Daddy’s Love….or Something of the Sort

This is an expression of everything I would love to say to my father but can’t. There are numerous reasons why I can’t verbalize these thoughts, one being he is not mentally ready to receive it, two, I am afraid to hurt his feelings, three, he has a history of depression and he might have a relapse if I bring these things to him. If I was to rate him as a father I would give him a 10/10 for effort. This is because he always tries to help us (his children)….doesn’t always succeed, but he always tried and still does. He always shows up….doesn’t always have much to contribute…..but always shows up with the little he had and it went a long way. When I remember stories that I have heard from persons about their relationship with their father, I am happy mine did what he did because his presence and effort really did help. And the moments that he was able to contribute, whether it was financially, with food, supplies or just kind words, it was great. 100% of the time he is selfless. He is always giving in whatever way he can for me and my brother. (Of course this is being written from my viewpoint, my brother might have a different story, and my mother and my sister, who is my father’s stepdaughter.) For most of my life, my father was the hero in my family. He was the one I loved the most, looked up to the most, cherished the most, enjoyed his company the most, spoke to the most and wanted to be around the most. He was my person. (Grey’s Anatomy fans know what I mean) He was soooo understanding. Before I left for college and in my early years there, he was my knight in shining amour.

Since embarking on this journey of learning how to be truly happy, I have realized how much my father is more of a stranger than an actual father. He doesn’t know me at all. He never asks me questions, never truly listens to what I am saying, but mostly dismisses my opinions and points of view and tries to impose his ideas, beliefs, and point of view upon me. This was done is a way different from my mother (I will write about this soon) so I didn’t realize that he was doing it until I actually started being aware of myself. I realized that our conversations were not us talking and listening to each other, but him talking to me about a certain topic until I agreed and that viewpoint became my own. This happened a lot while I was younger, and now that I refuse to let it continue to happen, I realize that almost all the time we spoke about a topic, it ended up being an argument or him just dismissing me in the middle of the conversation. This has been happening a lot since I came home from college and now we just don’t really speak anymore. I have learned to let him speak his piece, and then I just say very clearly, that I agree or I disagree, then let him continue to rant. This is how our convos are…..very unhealthy.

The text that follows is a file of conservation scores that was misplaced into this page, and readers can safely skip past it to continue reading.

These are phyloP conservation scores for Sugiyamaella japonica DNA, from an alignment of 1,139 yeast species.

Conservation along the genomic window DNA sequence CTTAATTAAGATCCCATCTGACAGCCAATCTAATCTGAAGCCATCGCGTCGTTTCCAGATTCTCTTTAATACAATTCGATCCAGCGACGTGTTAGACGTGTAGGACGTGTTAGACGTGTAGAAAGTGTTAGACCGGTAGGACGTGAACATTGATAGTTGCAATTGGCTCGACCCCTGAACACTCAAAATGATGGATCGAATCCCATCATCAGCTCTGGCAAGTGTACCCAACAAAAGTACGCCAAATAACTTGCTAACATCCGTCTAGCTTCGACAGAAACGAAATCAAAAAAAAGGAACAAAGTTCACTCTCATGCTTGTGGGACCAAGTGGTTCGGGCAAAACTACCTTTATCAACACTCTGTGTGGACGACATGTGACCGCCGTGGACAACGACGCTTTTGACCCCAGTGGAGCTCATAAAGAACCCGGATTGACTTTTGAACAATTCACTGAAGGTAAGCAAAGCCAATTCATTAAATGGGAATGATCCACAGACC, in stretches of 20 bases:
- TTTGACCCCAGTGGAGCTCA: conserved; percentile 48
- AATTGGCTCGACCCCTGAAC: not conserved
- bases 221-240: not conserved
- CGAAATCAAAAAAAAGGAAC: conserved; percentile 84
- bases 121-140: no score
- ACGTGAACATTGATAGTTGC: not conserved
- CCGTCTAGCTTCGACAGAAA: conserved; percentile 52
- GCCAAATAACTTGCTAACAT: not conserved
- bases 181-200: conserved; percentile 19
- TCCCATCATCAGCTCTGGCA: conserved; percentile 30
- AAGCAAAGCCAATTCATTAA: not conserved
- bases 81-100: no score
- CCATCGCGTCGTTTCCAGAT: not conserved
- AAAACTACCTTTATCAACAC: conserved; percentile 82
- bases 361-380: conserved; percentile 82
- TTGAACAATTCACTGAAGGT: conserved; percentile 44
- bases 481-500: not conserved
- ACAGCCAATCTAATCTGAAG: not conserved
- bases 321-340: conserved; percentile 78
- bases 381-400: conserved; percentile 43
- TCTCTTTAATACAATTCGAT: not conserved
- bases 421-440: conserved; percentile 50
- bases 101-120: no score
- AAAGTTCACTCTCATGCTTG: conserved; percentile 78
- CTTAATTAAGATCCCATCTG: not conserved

My father focused on providing three of our basic needs and only three; food, shelter, and clothing. These were the top priorities for him. He made sure we never went hungry, were always in a position where when away from home, we could return if we needed to. He would even drive for miles to come to get us if needs be or send us his last dollar for us to pay the fare to return. He also made sure we were properly dressed (our clothes always fitted, my father knows nothing about style). I can remember when I was in high school and wanted to go to extra classes, because we were allowed to wear casual clothes instead of uniform, and he asked me if I had the clothes I wanted to wear to the classes, when I asked him why he asked me, he said, if you don’t feel comfortable and confident in what you are wearing, then your mind will be distracted from the lesson. This was the first time I can remember my father being aware of my mental needs. He also mentioned something about me not focusing too much on finding the money for school because it would make me depressed. But other than those two experiences I cannot remember him acknowledging my emotional needs. I now know that this was because he was fighting his own emotional and mental demons during that time, and I wasn’t cognitive of his needs either. But truth be told I was a kid and was going through my own version of hell with my mother. But I am trying to tell myself that he wasn’t there for me in those areas because he couldn’t be. He wasn’t taught how to connect emotionally as a child so he couldn’t do so as an adult. And to this day he still can’t. Instead of a hug, my father would give a pat on the back and a gentle slap or pinch. He has hugged me, but I am 25 years old and I can just remember him hugging me twice. My father has no idea how much these little things that he did not do, hurt me. I don’t think anyone does. Only persons who would be able to understand are those who are going through or went through exactly what I am going through.

I have never voiced these thoughts to anyone. I have never said them out loud. But they were deep inside my heart and it is time to let them out. I don’t know if he will see this, I highly doubt it, but it makes me feel heard just to know that someone will one day.

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